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  • Writer's pictureDebbie Lee

Watercolor Cookie Decorating

If you're looking for a fun holiday crafting idea that you can EAT afterwards, then you should really try Watercolor Cookie Decorating. I recently took a class on this subject with Carney and we had a blast! Our class was taught by Minnie Lane and she was so great, teaching us watercolor techniques and fresh new ideas for our cookie designs.

Here's a quick rundown on how to decorate your own cookies with custom watercolor artwork.

What You'll Need:

  • Cookies - if you are baking them yourself, make sure they are fully cooled. Flat cookies (like a sugar cookie or ginger snap) will have a better result than something with bumps (like a chocolate chip).

  • White Fondant & Rolling PinClear Vanilla Extract - get a decent sized bottle.

  • Various Food Coloring Pigments

  • Frosting - white/vanilla is recommended since it will be less noticeable under the fondant, but get crazy if you want.

  • Circular Cookie Cutter - smaller than the size of your cookies.

  • Paint Palette - make sure it's unused! Actual paint is not edible! Or, just use little saucer dishes or small pyrex... but it'll get messy.

  • Paint Brushes - again, unused! An assortment of brush sizes will give you lots of options, but I found the smallest sizes to be the easiest to use.

What To Do:

So you have your baked (or store-bought, there's no shame in it!) cookies ready to be decorated, your fondant sitting nearby in a lump, clear vanilla extract and food coloring ready to be mixed on your palette. But wait! Don't jump in! Plan your designs first. You'll thank me later. Grab some drawing paper (thick though, because you'll be painting food coloring on it) and draw some circles with a pencil to be used to mock up your designs.

The first thing you'll need to do is start mixing the food coloring watercolor paints. You can't use actual water for this project (except to clean your brushes) because of how the water reacts w/the fondant. Spoiler alert: water will ruin this project! Drop no more than a teaspoon of clear vanilla extract into each reservoir in your unused paint palette. Then drop a teeeeeensy little drop of food coloring into each section and mix it with the vanilla extract. It might be hard to tell which color is which until you start painting with it, so make some mental notes.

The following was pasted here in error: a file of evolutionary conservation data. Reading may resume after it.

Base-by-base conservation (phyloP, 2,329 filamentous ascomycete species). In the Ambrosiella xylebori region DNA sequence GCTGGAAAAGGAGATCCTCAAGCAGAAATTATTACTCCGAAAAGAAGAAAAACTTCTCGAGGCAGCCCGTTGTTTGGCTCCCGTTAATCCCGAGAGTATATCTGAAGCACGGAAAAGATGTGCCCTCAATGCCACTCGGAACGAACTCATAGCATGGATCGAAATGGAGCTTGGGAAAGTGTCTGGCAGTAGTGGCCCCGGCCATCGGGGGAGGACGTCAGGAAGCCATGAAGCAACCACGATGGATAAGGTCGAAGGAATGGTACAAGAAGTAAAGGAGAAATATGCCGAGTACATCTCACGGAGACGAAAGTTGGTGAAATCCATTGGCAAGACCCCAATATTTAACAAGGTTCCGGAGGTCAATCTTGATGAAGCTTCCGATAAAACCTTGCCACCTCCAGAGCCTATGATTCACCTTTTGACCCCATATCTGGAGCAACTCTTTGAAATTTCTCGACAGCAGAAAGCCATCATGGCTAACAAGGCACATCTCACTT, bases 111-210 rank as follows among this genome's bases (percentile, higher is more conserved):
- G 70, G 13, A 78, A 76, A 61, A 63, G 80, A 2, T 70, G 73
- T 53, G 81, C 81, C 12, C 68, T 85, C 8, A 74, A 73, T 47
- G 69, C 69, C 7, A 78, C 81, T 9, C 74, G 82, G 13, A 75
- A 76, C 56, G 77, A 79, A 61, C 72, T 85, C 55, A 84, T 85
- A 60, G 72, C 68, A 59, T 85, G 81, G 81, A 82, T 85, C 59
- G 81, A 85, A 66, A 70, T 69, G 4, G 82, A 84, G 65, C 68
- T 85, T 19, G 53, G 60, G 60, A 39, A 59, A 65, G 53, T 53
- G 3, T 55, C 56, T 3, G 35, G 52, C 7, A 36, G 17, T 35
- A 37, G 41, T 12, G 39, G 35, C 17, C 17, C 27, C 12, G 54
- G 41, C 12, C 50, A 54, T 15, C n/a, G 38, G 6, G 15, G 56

Pro Tip: If you find that the watercolor pigment is too diluted, add another drop of food coloring or use less clear vanilla extract. Play around with the hues and don't be afraid to do some color mixing! That's the fun of playing with paint, right?

Once you have prepared your food coloring watercolor paints, you are ready to start practicing! Grab your scratch paper and try out some new designs. Our instructor showed us some pattern ideas and hand lettering techniques that work with watercolor. I thought the hand lettering was super hard to do using the water color brush!

When you feel happy with your paint mock ups and have decided which designs you want to use on your cookies, it's time to prepare the fondant. Knead the fondant as if it were dough, until it feels smooth and pliable in your hands. Then use the fondant roller (a regular rolling pin will work but it will stick to the fondant and leave less than optimal results) to roll out a thin layer of fondant. It should not be thicker than a half inch, and even that is a bit much. Nobody wants to bite into that much fondant lol! I tried to make my fondant about a quarter of an inch thick. With your fondant rolled out, use the cookie cutters to create nice little uniform round circles.

Now it's time to start painting! Take your time, breathe deeply, and enjoy the feeling of painting on fondant. It feels nice. Don't press too hard or you will indent the fondant and it won't look as good. Try out different techniques, like using different brushes, or trying to splatter paint for an interesting abstract look. If you TOTALLY screw up a design (you aren't alone!) my CraftJam instructor Minnie says to take the messed up fondant circle and squish it back up into a ball and re-roll it out. The watercolor paint from your mess-up design will turn the fondant into a cool marbled design. You can use the new marbled fondant as your design instead, or paint on top of the marble for an even more complex design! Get crazy!!

When your painting is complete, it is time to prepare the cookies. Put the painted fondant to the side to dry out a little and grab your cookies and frosting. All you have to do here is put a nice dollop of frosting on the middle of the cookie. The frosting will be serving as the adhesive to stick the fondant circle on top of the cookie. When your frosting is on the cookie, gently press the fondant on top and voila! Watercolor Cookies!

Mine came out a little messed up. My paint splatters didn't really come out the way I intended. The designs didn't look exactly how I wanted. I was drinking beer and maybe rushed some things towards the end. But you know what? It doesn't matter.


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